Ananda's Final Questions of the Buddha

(T25.66b.21-67a.3 [fasc.2])

From Nagarjuna's Treatise on the Great Perfection of Wisdom
(Dharmamitra Translation)
Moreover, "Thus I have heard" is a phrase spoken by Ananda and other of the Buddha's great disciples. Because it is a mark of entry into the Buddha's Dharma [a sutra] is known thereby as Buddhadharma. This is as [ordained] at the time of the Buddha's Parinirvana. He was in the state of Ku"sinigara, lying down between a pair of saala trees with his head to the North and was about to enter nirvana.

At that time because Ananda had not yet transcended [the realm of] desire, he had not yet gotten rid of the affection felt for one's relatives. His mind was immersed in a sea of grief and he was powerless to pull himself out. Then the "senior and elder" Aniruddha said to Ananda, "You are the one responsible for guarding the treasury of the Buddha's Dharma. You should not be immersed in a sea of grief like an ordinary person. All composite dharmas are characterized by impermanence. Don't be sorrowful.

Furthermore, the Buddha, with his own hand, has entrusted the Dharma to you. By now being so overcome with grief you are neglecting the responsibility you have undertaken. You should ask the Buddha, "After the Buddha's Parinirvana, how shall we cultivate the Way? Who shall serve as our teacher? How shall we dwell together with the foul- mouthed Chandaka? What phrases shall be placed at the beginning of the Buddha's scriptures? You should inquire of the Buddha on all manner of topics such as these which deal with the future."

When Ananda heard about these matters, his troubled mind revived somewhat, he regained the power of being mindful of the Way, and assisted alongside the Buddha's final resting place. He asked the Buddha about these matters and the Buddha told Ananda, "Whether right here and now or whether after I am gone, one should take refuge in oneself and take refuge in the Dharma and should not take refuge in anything else. How should a bhikshu take refuge in himself, take refuge in the Dharma and not take refuge in anything else? In this regard, a bhikshu should undertake the contemplation of his own body. He should constantly employ single-mindedness, wisdom, diligent cultivation and vigor in getting rid of the woe of worldly desire.

The contemplation of other's bodies and then of both his own and other's bodies should be taken up in like manner. The stations of mindfulness with regard to feelings, with regard to thoughts, and with regard to dharmas should each be taken up in this manner as well. This is what is meant by, `a bhikshu should take refuge in himself, take refuge in the Dharma, and should not take refuge in anything else.'"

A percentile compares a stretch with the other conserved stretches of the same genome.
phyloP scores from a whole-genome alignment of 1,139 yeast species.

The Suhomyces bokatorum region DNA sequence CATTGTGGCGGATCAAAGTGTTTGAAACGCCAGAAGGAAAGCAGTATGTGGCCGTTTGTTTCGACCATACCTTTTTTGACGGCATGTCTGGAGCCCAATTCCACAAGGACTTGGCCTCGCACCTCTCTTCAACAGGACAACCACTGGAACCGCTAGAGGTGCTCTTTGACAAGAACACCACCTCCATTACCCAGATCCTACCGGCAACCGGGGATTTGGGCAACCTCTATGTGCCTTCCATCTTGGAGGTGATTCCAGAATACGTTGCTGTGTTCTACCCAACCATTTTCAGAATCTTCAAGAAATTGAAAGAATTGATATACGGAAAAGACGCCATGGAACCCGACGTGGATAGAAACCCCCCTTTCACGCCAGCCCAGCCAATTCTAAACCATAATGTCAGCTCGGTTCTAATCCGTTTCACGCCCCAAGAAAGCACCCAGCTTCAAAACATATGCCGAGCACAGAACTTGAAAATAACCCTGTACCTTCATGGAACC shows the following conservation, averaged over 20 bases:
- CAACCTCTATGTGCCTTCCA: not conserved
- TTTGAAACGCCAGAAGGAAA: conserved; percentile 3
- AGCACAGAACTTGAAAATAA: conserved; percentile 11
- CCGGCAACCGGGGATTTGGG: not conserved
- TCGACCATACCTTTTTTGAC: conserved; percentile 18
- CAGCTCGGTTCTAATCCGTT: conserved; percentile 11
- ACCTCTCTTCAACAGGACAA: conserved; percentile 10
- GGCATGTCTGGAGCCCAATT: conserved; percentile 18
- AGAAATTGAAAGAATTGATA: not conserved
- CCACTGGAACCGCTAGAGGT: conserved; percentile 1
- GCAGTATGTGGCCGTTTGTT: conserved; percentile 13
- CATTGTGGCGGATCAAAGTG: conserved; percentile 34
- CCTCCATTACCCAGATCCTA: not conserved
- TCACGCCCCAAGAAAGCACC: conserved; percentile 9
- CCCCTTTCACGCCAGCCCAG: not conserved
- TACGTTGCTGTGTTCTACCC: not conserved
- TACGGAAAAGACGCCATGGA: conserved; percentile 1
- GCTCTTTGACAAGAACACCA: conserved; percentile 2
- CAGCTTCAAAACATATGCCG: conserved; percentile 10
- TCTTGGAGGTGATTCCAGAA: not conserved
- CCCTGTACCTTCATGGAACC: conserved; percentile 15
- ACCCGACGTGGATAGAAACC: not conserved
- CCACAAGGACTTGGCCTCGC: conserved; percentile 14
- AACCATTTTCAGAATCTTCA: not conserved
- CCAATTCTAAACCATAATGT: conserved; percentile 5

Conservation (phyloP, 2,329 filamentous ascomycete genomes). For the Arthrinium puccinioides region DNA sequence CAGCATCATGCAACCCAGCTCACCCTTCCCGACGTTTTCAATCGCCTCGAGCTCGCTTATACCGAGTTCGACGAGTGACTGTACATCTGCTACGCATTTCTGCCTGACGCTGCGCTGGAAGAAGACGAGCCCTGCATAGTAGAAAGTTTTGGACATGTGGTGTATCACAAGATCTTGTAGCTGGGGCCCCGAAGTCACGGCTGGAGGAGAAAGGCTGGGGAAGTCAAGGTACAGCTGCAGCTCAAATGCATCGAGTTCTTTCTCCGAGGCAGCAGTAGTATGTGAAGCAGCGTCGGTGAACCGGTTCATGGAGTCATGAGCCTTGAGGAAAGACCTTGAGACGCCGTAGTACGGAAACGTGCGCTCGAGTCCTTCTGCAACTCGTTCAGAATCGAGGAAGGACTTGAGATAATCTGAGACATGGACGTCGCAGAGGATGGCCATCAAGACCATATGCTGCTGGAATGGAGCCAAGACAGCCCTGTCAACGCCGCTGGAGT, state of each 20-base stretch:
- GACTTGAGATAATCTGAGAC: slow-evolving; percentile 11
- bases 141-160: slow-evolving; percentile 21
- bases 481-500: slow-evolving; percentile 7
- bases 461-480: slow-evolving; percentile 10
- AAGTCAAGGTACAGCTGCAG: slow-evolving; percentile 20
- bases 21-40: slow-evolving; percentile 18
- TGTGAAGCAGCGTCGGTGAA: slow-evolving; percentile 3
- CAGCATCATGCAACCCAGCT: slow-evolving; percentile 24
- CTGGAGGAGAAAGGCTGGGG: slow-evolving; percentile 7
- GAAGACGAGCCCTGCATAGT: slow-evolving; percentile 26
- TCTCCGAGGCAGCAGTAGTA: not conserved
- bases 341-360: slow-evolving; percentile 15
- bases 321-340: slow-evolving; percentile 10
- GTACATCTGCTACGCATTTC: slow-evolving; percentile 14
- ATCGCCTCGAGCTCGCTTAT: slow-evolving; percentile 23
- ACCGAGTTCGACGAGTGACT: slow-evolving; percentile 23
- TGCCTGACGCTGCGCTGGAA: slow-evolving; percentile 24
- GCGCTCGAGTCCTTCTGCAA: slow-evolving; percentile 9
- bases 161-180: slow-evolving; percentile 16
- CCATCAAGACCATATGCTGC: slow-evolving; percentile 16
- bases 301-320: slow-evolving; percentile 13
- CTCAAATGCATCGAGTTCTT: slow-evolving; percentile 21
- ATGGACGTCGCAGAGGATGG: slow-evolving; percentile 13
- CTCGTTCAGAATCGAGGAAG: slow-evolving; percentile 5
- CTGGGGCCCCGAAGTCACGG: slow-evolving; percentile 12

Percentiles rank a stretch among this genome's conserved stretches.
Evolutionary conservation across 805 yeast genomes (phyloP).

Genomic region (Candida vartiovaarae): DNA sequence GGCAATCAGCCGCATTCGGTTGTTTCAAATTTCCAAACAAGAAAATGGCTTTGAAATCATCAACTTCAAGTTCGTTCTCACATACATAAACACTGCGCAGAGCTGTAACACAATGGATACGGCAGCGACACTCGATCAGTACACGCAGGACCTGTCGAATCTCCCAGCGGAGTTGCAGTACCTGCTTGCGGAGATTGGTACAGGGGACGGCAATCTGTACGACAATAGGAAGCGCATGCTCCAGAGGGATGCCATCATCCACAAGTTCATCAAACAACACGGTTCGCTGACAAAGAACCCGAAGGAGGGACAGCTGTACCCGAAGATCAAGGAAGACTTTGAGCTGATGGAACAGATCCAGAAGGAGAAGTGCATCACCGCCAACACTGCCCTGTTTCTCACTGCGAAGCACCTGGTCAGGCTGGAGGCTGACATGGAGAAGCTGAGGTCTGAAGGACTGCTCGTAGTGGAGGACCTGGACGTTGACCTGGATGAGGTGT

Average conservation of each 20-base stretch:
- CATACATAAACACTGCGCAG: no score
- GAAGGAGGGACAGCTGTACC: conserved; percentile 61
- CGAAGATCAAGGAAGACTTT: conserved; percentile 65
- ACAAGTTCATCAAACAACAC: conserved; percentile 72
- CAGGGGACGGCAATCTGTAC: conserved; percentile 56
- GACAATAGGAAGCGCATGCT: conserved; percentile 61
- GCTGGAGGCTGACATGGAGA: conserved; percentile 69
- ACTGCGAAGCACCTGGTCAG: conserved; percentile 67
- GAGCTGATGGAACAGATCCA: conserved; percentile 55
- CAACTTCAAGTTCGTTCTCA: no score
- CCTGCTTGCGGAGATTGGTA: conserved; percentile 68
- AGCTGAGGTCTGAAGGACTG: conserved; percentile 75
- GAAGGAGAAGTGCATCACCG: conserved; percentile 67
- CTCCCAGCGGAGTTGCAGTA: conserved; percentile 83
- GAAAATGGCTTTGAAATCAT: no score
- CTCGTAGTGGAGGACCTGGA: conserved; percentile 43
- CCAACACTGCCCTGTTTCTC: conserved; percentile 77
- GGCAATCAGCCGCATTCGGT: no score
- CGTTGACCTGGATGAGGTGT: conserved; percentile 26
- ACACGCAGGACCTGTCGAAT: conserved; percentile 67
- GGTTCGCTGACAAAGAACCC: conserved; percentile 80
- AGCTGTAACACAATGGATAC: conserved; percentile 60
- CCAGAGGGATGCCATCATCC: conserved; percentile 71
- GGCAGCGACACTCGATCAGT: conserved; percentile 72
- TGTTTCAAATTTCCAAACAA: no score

"From this very day, The Scripture on the Liberating Precepts is your great Master. In one's physical actions and verbal actions, one should conduct oneself in accord with the declarations of The Scripture on the Liberating Precepts.

"As for the bhikshu Chandaka, after my nirvana, treat him according to the brahman (silent treatment) method. If his mind becomes pliant and submissive, he should be taught the Sa.mthakaatyaayana Sutra. Then he may be able to attain the Way.

"As for the treasury of Dharma jewels which I have accumulated throughout the course of three asa.mkhyeya kalpas, one should place this phrase at the beginning of [the scriptures in] this treasury: `Thus I have heard, at one time the Buddha was at such-and-such a country in such-and-such a direction, in the forest at such-and-such a location...' Why? This phrase has been spoken at the beginning of the scriptures of all of the Buddhas of the past. This phrase shall also be spoken at the beginning of the scriptures of all of the buddhas of the future. All of the Buddhas of the present, at the very end, at the time of their Parinirvana,-- they too instruct that this phrase should be spoken. Now, after my Parinirvana, at the beginning of the scriptures, one should also declare, 'Thus I have heard at one time...'"

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